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The Powerful Expression Engine in Software from RP Photonics

Posted on 2015-10-31 in the RP Photonics Software News (available as e-mail newsletter!)

Permanent link: https://www.rp-photonics.com/software_news_2015_10_31.html

Author: Dr. Rüdiger Paschotta, RP Photonics Consulting GmbH

Abstract: This article explains the most important features of our expression engine, which is contained in various software products for the modeling of fiber amplifiers and lasers, passive fiber optics, bulk lasers and multilayer optics. It demonstrates that expressions can not only be used for performing sophisticated mathematical calculations, but also for defining and modifying physics models, storing or retrieving data in or from files, defining optimization goals and displaying results in text or graphical form.

Dr. Rüdiger Paschotta

Most of our software products support a powerful script language. Part of that is the capability to work with mathematical expressions and string expressions. In this newsletter article, I will describe the essentials of our expression engine. This should be useful for those already using the software as well as for those who consider to purchase user licenses.

Simple Expressions

In the simplest case, a mathematical expression calculates a value, using some of the arithmetic features. Here are some examples, where either the evaluation result of an expression is assigned to a variable or a new function is defined:

A := sqrt(2)
k := 2 * pi / 1380.73
phi := pi / 4
f(x) := A * sin(k * x - phi)

There is a wide range of standard functions which can be used in such expressions:

  • There are all the trigonometric and various other functions such as sin(), arcsin() and sinh(), Hermite polynomials and different types of Bessel functions.
  • The functions min() and max() find the position of the minimum and maximum, respectively, of a function within some interval.
  • The function rnd() delivers random values, which can have a constant probability density in some interval, or a Gaussian probability function, and can even be correlated with previous random values (e.g. for modeling “pink noise”).
  • With sum() and prod() you can calculate sums and products using some loop variables. Example:
s := sum(j := 1 to N, 1 / a[j]^2)
  • With zero(), one can find a zero of an expression (root finding):
x := zero(cos(x), x in [0, 2], xtol = 1e-6)
  • With numdif(), one can numerically calculate derivatives:
s := numdif(sin(x), x, 2{x position}, 1e-3{step size}, 2{order})
  • With int(), one can numerically integrate a function:
I := int(cos(x)^2, x := 0 to 2pi, tol = 1e-6)
  • The function odeprop() can be used to solve initial value problems with coupled differential equations.
  • The function FFT() can perform a fast Fourier transform on an array. (Even Fourier transforms on higher-dimensional arrays are possible.)

Arrays

One can define areas of real, complex or string values. The array indices do not have to be integer values; an index can also range from 3.5 to 7.5 in steps of 0.25:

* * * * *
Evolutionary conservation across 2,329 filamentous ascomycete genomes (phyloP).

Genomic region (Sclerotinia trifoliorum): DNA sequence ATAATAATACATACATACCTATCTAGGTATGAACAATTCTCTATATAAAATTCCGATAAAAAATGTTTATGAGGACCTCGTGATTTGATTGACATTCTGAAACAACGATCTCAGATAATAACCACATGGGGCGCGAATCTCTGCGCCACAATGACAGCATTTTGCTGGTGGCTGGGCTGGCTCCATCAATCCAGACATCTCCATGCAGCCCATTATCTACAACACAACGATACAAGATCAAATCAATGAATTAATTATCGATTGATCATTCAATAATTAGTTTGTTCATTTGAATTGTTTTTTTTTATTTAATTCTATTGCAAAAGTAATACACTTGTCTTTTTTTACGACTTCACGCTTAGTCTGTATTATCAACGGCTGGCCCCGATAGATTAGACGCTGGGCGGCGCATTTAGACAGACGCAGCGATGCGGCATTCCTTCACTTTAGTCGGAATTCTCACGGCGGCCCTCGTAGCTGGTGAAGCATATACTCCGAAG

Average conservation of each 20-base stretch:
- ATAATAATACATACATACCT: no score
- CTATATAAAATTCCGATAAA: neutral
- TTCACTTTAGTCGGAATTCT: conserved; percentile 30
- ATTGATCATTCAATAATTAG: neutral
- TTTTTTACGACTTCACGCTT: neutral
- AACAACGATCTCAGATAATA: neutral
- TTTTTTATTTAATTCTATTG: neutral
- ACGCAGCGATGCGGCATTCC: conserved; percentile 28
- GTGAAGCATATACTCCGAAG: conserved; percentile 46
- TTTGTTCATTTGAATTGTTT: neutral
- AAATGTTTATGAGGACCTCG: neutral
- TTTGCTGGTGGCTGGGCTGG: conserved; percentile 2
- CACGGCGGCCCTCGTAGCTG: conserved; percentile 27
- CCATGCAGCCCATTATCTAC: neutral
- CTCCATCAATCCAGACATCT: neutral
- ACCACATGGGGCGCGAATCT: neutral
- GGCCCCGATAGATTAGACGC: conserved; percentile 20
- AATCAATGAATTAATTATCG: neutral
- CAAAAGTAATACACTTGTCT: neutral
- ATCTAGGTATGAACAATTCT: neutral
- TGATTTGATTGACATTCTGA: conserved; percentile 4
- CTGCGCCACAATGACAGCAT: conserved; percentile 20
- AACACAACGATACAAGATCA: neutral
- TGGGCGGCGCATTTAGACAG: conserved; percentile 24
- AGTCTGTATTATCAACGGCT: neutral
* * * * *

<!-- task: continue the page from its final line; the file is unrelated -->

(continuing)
defarray a[3.5, 7.5, 0.25]

Arrays can be multi-dimensional, for example for storing optical intensity values on a three-dimensional grid:

defarray I_signal[x1, x2, dx; y1, y2, dy; z1, z2, dz]

There are various functions for performing operations on arrays, for example multiplying all array components with a certain value, multiplying two arrays component by component, getting the sum of the squares of all array components, or calculating the nth moment of an array.

Complex Arithmetics

Much of the arithmetics works not only with real values, but also with complex values. This holds not only for the standard operators, but also for functions like sqrt(), exp(), ln() and sin(). One can have complex variables, where the variable name ends on “%”:

z% := a% *exp(i * w * t) / (1 - z0%)

String Expressions

Strings are sequences of characters. String values can be stored in string variables, where the variable name ends on “$”. There are a lot of useful functions for processing strings. Some examples:

number$(j) := listitem(1 + j, "zero,one,two,three,four,five,six,seven,eight,nine,ten")
s$ := datetostr(now(), "E", "yyyy-mm-dd") + ": " + number$(3) + ", " + number$(5)

There are also functions for performing complex search and replace operations, using so-called regular expressions; I have elaborated on these in the article of 2015-07-13.

Assignments in Expressions

The assignment of the value to a variable can not only be made in the form of a command, but also within an arithmetic expression. Example:

a := 2 * (b := 3.5)

Here, the expression in parenthesis will assign the value 3.5 to the variable b and return that value as its result; the variable a will then get the value 7.

Composite Expressions

Several expressions can be combined to a composite expression (or a block of expressions); they simply must be put between parentheses or between begin and end, and separated with semicolons. Example:

f(x, y) := (r := sqrt(x^2 + y^2); A / r + B / r^2)

The expressions will be evaluated subsequently, and the result of the last expression is taken as the result of the composite expression. In our example case, the first expression sets the variable r, and the second expression then uses that to obtain the final result.

Within composite expressions, one can use local variables, declared after “var”:

f(x, y) := (var r; r := sqrt(x^2 + y^2); A / r + B / r^2)

That way, a global variable named r will not be affected by the evaluation of the function; the local variable r is used only within that expression (on the so-called stack). One thus avoids possibly unwanted side effects.

Although only the value of the last expression in such a block is taken as the end result, the other expressions before that can have important effects:

  • As in the example above, some variable values (or array values) can be set, which can be used in further expressions.
  • One may call some functions which modify something in a physics model. For example, in the software RP Fiber Power there is a function for modifying the input power of an optical channel, and its call will affect the results of further function calls, for example for calculated output powers:
P_signal_out := (set_P_in(signal, 1 mW); P_out(signal))
  • Other functions produce outputs in text or graphical form. For example, the function showoutput() displays a value in the so-called output area, the function point() can draw a marker (e.g. a rectangle) in a diagram for indicating a data point, and the function line() can draw a line in a diagram.
  • There are also various functions for obtaining data from files or writing data to files. One can handle both text and binary files of any format.
  • Even sound outputs can be produced – e.g. with play() a tone with given frequency and duration.

You can see that in many cases some kind of “side effect” and not the calculated result is the actual purpose of an expression.